Nucleoporin 210kDa

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Nucleoporin 210kDa
NuclearPore crop.png
Identifiers
Symbol NUP210
Alt. symbols FLJ22389, GP210, KIAA0906, POM210
Entrez 23225
HUGO 30052
OMIM 607703
UniProt Q8TEM1
Other data
Locus Chr. 3 p25.1

Nuclear pore glycoprotein-210 (gp210) is an essential trafficking regulator in the eukaryotic nuclear pore complex. Gp-210 anchors the pore complex to the nuclear membrane.[1] and protein tagging reveals its primarily located on the luminal side of double layer membrane at the pore. A single polypeptide motif of gp210 is responsible for sorting to nuclear membrane,[2] and indicate the carboxyl tail of the protein is oriented toward the cytoplasmic side of the membrane.

Disassembly and Assembly[edit]

During eukaryotic mitosis the nuclear envelope disentegrates into vesicles dispersing nuclear lamina proteins and nuclear pore complexes. Nup210 is specifically phosphorylated on the C-terminal (cytoplasmic) domain in mitosis at Ser1880[3] and is dispersed throughout the endoplasmic reticulum during mitosis as homodimers.[4] Nuclear lamins begin to reassemble around chromosomes at the end of mitosis.[5] Nup210 lags the reassembly process relative to other Nups.[6] and while much of the assembly process can occur without it, the final assembly and dilation of the complexes require nup210.[7] The replacement of serine at position 1880 with a phosphorylated 'looking' glutamate results in Nup120 complexes that fail to reassemble indicating that dephosphorylation of Nup120 within the final phases of proper assembly is required.[8]

Pathology[edit]

Recognized by anti-nuclear antibodies found in primary biliary cirrhosis (PBC) anti-Nup210 antibodies correlate with progression toward end stage liver disease. Nup210 is possibly a destructive autoimmune target of the disease. One idea for the loss of tolerance is the increased or abnormal expression of Nup120 in patients with PBC.[9]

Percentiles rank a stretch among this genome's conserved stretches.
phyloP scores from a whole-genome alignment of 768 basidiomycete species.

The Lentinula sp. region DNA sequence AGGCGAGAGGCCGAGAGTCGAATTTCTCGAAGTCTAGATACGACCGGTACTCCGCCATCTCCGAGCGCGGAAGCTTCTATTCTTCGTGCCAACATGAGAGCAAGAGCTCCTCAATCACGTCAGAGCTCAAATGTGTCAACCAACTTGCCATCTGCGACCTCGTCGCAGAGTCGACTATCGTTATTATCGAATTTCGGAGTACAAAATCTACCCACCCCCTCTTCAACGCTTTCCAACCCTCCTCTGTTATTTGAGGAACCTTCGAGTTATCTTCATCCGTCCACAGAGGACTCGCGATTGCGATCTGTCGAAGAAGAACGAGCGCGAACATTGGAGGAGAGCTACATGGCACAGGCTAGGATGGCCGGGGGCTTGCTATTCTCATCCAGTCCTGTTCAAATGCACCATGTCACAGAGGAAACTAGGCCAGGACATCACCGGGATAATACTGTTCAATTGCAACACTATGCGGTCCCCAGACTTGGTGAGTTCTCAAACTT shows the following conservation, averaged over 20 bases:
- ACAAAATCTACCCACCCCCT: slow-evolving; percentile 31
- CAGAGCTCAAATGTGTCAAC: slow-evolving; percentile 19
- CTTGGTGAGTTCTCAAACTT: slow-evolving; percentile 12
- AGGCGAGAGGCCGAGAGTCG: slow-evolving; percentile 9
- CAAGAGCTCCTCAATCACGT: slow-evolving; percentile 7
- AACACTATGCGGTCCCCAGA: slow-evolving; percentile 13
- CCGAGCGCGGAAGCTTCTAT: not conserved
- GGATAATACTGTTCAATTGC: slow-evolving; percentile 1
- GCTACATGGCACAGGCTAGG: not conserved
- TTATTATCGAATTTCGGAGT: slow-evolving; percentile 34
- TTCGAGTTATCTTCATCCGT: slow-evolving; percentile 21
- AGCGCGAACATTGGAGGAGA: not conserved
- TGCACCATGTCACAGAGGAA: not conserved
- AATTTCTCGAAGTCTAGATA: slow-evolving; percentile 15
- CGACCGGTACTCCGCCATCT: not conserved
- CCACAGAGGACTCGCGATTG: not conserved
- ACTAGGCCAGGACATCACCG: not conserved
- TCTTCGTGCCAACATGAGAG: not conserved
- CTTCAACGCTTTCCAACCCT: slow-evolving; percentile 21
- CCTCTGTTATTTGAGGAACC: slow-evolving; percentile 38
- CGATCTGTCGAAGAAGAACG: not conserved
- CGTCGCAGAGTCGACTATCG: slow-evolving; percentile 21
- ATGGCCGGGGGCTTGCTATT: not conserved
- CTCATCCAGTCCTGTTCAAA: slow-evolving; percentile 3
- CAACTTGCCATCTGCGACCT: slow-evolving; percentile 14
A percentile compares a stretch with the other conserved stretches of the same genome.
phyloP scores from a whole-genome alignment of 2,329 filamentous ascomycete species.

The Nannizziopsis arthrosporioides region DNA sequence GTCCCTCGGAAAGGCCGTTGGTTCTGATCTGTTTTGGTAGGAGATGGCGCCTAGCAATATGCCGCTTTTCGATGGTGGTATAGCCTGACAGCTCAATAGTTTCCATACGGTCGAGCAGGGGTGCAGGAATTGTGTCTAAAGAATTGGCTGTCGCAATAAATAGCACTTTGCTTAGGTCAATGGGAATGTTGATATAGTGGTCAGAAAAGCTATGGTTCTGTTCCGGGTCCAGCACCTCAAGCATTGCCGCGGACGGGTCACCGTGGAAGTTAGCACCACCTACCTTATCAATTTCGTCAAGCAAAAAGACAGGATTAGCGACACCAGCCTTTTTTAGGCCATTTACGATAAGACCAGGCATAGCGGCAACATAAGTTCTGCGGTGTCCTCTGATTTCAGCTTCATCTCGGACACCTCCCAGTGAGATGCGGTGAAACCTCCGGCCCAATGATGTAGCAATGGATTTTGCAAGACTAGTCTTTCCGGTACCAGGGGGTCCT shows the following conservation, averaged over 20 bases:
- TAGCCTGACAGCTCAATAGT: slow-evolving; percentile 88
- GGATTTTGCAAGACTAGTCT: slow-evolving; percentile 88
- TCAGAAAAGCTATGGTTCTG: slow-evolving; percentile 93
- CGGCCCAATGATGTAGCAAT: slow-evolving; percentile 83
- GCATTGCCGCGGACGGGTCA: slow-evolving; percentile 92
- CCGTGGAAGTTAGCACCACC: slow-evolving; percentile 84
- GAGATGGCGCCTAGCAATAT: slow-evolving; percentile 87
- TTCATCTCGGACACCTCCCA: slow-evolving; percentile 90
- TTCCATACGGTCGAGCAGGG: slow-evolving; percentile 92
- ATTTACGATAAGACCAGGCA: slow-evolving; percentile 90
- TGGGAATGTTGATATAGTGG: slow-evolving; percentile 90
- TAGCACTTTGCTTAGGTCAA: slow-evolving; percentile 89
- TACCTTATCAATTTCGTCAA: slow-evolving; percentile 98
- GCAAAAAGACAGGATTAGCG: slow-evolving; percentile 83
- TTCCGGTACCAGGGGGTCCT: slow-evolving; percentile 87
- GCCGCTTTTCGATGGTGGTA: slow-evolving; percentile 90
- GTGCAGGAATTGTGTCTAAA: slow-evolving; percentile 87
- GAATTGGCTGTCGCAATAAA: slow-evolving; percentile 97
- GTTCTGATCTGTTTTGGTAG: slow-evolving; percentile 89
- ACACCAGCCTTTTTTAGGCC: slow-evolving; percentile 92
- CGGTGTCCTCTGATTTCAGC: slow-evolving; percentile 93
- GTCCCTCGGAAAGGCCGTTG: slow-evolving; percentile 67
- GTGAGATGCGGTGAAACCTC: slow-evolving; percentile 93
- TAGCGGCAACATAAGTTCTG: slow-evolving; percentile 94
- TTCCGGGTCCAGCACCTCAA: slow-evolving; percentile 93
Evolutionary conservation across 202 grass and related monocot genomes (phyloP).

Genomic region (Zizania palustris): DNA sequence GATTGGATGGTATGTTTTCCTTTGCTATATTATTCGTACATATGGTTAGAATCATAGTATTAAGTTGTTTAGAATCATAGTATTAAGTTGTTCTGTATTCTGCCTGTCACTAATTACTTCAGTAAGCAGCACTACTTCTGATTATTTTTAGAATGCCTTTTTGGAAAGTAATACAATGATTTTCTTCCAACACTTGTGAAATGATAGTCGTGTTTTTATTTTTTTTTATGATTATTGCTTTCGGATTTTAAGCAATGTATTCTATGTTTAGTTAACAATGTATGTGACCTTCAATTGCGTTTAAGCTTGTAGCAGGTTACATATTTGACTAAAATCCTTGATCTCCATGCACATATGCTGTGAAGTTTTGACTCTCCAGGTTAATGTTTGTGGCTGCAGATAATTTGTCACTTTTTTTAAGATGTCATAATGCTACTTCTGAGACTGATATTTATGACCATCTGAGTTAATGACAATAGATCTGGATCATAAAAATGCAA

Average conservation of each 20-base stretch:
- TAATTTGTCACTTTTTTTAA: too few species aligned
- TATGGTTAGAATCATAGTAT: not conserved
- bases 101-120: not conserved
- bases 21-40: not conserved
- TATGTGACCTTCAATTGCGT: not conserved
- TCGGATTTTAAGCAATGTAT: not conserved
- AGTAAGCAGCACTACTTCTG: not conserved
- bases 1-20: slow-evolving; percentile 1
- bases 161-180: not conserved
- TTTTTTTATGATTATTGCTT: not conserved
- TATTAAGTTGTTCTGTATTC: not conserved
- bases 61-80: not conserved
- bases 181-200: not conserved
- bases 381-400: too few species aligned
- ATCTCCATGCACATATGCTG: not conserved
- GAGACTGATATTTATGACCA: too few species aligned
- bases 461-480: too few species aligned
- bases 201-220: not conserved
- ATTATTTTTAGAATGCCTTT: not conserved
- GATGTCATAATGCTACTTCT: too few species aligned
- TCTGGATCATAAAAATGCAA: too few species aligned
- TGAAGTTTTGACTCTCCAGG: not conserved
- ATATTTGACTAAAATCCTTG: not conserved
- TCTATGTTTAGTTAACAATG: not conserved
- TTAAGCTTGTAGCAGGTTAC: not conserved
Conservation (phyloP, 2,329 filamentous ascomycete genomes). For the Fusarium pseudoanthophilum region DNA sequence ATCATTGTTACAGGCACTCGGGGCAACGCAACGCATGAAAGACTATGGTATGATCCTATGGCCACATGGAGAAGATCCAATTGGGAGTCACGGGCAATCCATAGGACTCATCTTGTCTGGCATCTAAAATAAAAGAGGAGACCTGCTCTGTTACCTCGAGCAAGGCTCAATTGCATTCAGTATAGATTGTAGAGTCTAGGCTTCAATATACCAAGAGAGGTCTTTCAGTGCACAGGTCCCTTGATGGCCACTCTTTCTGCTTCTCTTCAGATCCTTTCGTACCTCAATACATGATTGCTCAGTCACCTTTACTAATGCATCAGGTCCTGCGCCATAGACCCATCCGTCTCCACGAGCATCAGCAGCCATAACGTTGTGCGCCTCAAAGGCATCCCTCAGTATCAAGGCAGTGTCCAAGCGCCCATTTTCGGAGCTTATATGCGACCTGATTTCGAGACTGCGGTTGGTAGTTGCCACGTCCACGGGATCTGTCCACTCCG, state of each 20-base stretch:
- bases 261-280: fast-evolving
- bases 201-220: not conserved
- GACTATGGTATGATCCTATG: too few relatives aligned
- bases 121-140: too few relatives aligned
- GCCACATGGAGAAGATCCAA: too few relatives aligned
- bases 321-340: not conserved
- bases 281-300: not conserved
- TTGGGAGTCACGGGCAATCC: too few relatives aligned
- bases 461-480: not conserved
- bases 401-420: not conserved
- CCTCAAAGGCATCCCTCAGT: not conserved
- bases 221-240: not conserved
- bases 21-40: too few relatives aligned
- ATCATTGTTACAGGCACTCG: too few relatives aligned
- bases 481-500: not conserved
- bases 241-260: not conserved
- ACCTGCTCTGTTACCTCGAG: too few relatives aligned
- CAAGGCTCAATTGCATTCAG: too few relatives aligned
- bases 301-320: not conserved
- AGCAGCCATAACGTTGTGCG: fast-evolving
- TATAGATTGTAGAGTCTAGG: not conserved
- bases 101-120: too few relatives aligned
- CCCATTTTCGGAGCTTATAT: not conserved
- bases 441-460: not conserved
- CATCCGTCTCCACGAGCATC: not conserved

Anti-mitochondrial, anti-centromere and anti-nup62 are also found in PBC.

References[edit]

  1. ^ Greber UF, Senior A, Gerace L (1990). "A major glycoprotein of the nuclear pore complex is a membrane-spanning polypeptide with a large lumenal domain and a small cytoplasmic tail". EMBO J. 9 (5): 1495–502. PMC 551841. PMID 2184032. 
  2. ^ Wozniak RW, Blobel G (1992). "The single transmembrane segment of gp210 is sufficient for sorting to the pore membrane domain of the nuclear envelope". J. Cell Biol. 119 (6): 1441–9. doi:10.1083/jcb.119.6.1441. PMC 2289754. PMID 1281815. 
  3. ^ Favreau C, Worman HJ, Wozniak RW, Frappier T, Courvalin JC (1996). "Cell cycle-dependent phosphorylation of nucleoporins and nuclear pore membrane protein Gp210". Biochemistry 35 (24): 8035–44. doi:10.1021/bi9600660. PMID 8672508. 
  4. ^ Favreau C, Bastos R, Cartaud J, Courvalin JC, Mustonen P (2001). "Biochemical characterization of nuclear pore complex protein gp210 oligomers". Eur. J. Biochem. 268 (14): 3883–9. doi:10.1046/j.1432-1327.2001.02290.x. PMID 11453980. 
  5. ^ Yang L, Guan T, Gerace L (1997). "Integral membrane proteins of the nuclear envelope are dispersed throughout the endoplasmic reticulum during mitosis". J. Cell Biol. 137 (6): 1199–210. doi:10.1083/jcb.137.6.1199. PMC 2132536. PMID 9182656. 
  6. ^ Bodoor K, Shaikh S, Salina D, et al. (1999). "Sequential recruitment of NPC proteins to the nuclear periphery at the end of mitosis". J. Cell. Sci. 112 (13): 2253–64. PMID 10362555. 
  7. ^ Cohen M, Feinstein N, Wilson KL, Gruenbaum Y (2003). "Nuclear pore protein gp210 is essential for viability in HeLa cells and Caenorhabditis elegans". Mol. Biol. Cell 14 (10): 4230–7. doi:10.1091/mbc.E03-04-0260. PMC 207014. PMID 14517331. 
  8. ^ Onischenko EA, Crafoord E, Hallberg E (2007). "Phosphomimetic mutation of the mitotically phosphorylated serine 1880 compromises the interaction of the transmembrane nucleoporin gp210 with the nuclear pore complex". Exp. Cell Res. 313 (12): 2744–51. doi:10.1016/j.yexcr.2007.05.011. PMID 17559836. 
  9. ^ Nakamura M, Takii Y, Ito M, et al. (2006). "Increased expression of nuclear envelope gp210 antigen in small bile ducts in primary biliary cirrhosis". J. Autoimmun. 26 (2): 138–45. doi:10.1016/j.jaut.2005.10.007. PMID 16337775.